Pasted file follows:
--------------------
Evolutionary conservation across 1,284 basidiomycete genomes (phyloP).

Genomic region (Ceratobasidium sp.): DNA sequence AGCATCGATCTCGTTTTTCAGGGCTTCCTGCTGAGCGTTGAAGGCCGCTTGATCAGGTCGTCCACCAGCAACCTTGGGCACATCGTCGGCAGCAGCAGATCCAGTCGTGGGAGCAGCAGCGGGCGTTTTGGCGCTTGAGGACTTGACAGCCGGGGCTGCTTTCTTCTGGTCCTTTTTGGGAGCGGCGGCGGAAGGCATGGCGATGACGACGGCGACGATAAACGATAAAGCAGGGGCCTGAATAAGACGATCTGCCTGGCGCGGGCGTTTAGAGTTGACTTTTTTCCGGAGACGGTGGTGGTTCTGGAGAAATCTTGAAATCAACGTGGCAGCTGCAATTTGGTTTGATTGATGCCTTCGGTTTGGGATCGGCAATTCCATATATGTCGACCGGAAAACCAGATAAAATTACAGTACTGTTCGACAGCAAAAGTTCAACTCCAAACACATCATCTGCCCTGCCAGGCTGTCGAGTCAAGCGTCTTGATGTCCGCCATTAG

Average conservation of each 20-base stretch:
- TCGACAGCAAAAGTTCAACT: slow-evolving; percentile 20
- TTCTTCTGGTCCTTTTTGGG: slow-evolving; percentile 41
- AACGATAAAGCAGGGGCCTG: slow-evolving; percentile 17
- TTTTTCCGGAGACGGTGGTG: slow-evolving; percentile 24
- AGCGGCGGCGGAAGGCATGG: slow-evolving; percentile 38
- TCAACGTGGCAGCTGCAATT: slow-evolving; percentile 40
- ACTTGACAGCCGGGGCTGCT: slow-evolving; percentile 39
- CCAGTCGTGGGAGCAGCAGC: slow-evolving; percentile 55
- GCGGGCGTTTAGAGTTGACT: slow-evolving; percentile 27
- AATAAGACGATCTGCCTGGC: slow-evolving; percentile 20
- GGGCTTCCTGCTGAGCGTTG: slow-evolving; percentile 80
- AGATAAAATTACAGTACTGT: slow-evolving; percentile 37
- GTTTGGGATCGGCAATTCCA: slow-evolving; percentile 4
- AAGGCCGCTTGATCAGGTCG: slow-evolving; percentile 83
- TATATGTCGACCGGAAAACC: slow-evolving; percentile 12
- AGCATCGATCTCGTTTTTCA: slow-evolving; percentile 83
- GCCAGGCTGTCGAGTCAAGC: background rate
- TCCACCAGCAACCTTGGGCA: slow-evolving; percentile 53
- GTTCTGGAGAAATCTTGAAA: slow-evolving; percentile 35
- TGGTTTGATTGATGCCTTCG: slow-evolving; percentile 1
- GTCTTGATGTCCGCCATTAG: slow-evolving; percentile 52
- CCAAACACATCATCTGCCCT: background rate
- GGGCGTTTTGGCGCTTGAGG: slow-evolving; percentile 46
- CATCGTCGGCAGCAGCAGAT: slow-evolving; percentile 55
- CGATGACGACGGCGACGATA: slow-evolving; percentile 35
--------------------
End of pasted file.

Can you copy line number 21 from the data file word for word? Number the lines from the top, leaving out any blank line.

- TCCACCAGCAACCTTGGGCA: slow-evolving; percentile 53